“Hindi kita pababayaan sa daan mag isa.” This is what Mark Lui, a biking enthusiast since his high school years, promised his girlfriend Anna when he encouraged her to hit roads of the city the jungle to get to work. Though Anna knows how to bike, she was hesitant to brave the city roads alone. Then one day, Mark Lui surprised her with a personalized bike he assembled just for her and promised her he would not let her bike alone.

Since then, biking has become one of their bonding activities, aside from it being their regular form of exercise. Being an experienced biker, Mark Lui taught Anna the basics of biking and road safety. Their first city ride was in Sta. Mesa, with Anna following behind Mark Lui. Soon, they were biking together in rough road trails like Wawa Dam in Montalban, Rizal. Their Sundays are bonding days riding their bikes and going places. Now braver to face the city’s roads, Anna is now able to bike to work within Metro Manila, of course, with Mark Lui.  For Anna, biking has and continues to play an important part in their relationship.

Bike for a better world
Also a spokesperson for biking advocacy group “Bikers Unite”, Mark Lui emphasizes that biking can change the society through (1) improved air quality (drastic reduction of carbon emissions), (2) reduced traffic congestion, and (3) proper utilization (and conservation) of natural resources, as there is lesser need for raw materials in production like steel and rubber as compared to cars , (4) lastly, it is very economic as people would not spend a huge chunk of their budget for vehicle fare. If more people would bike to work or school on a daily basis, better road situations and environment are undoubtedly possible.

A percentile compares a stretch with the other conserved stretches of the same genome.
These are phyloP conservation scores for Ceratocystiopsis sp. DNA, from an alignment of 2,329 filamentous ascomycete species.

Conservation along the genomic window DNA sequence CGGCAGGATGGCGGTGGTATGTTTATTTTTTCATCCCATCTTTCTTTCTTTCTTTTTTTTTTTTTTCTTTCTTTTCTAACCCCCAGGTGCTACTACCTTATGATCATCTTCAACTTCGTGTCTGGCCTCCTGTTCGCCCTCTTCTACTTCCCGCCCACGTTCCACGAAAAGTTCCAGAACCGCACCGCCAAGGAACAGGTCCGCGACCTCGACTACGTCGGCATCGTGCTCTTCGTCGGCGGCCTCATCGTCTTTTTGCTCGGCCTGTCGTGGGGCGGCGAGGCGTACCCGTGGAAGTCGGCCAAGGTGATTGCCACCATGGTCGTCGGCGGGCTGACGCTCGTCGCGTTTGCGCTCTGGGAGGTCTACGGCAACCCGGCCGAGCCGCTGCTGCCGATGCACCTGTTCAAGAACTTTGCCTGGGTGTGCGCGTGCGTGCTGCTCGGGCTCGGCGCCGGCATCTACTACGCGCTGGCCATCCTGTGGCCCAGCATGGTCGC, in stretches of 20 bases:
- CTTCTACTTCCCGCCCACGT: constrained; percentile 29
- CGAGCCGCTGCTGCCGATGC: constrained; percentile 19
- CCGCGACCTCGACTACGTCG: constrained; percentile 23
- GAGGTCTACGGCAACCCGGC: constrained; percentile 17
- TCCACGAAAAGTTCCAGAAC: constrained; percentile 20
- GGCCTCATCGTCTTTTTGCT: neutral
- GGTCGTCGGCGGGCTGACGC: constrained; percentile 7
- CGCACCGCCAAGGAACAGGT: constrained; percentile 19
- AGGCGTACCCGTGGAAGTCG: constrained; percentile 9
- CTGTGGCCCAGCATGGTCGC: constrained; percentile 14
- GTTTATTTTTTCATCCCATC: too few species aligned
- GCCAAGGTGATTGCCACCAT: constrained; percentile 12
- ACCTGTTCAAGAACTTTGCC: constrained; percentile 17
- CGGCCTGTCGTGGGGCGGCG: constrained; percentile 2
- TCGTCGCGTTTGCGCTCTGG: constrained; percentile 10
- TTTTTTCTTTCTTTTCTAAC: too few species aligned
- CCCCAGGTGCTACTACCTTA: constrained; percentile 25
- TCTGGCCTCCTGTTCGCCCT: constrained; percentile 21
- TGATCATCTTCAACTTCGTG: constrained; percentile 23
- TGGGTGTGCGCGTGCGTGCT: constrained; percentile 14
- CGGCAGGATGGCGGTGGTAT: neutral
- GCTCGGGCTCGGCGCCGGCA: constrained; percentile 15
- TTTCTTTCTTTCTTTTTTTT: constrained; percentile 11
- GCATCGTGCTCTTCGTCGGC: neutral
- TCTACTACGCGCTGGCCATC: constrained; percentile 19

While being positive about biking’s many benefits, his group also laments current biking and transportation conditions in the country. One major problem is that roads particularly in Metro Manila are not bike friendly.

Notable concerns are inadequate bike lanes which make biking in major thoroughfares accident-prone (and/or lack of proper implementation of related laws), and lack of trees alongside roads which lessen the heat of sunlight. Aside from creating more bike lanes and planting trees on roadsides, their group also calls for improvement of existing mass transport system (trains) that would enable people to bring their bikes inside.


Lessons on life and environment from “Lakbay2Love”

Sunday, 14 February 2016 | Written by



When your passion for a good cause meets the things and people you love, you know you are travelling the right road…or trail, in this case.

Such is the backdrop of the country’s first bike-themed movie “Lakbay2Love” produced by Erasto films, directed by Ellen Ongkeko Marfil. As the title suggests, it is a romantic coming of age independent film on the journey to life and love. More than just your usual love flick, the film was used as an instrument to enlighten viewers on the current global climate crisis, through the lens of popular culture. Very rarely does Philippine cinema create materials that tackle social issues such as environment protection. Through common elements of recovering from a heartache, falling in love and finding oneself, but with a strong message to protect the environment, the film has the perfect chemistry of true love.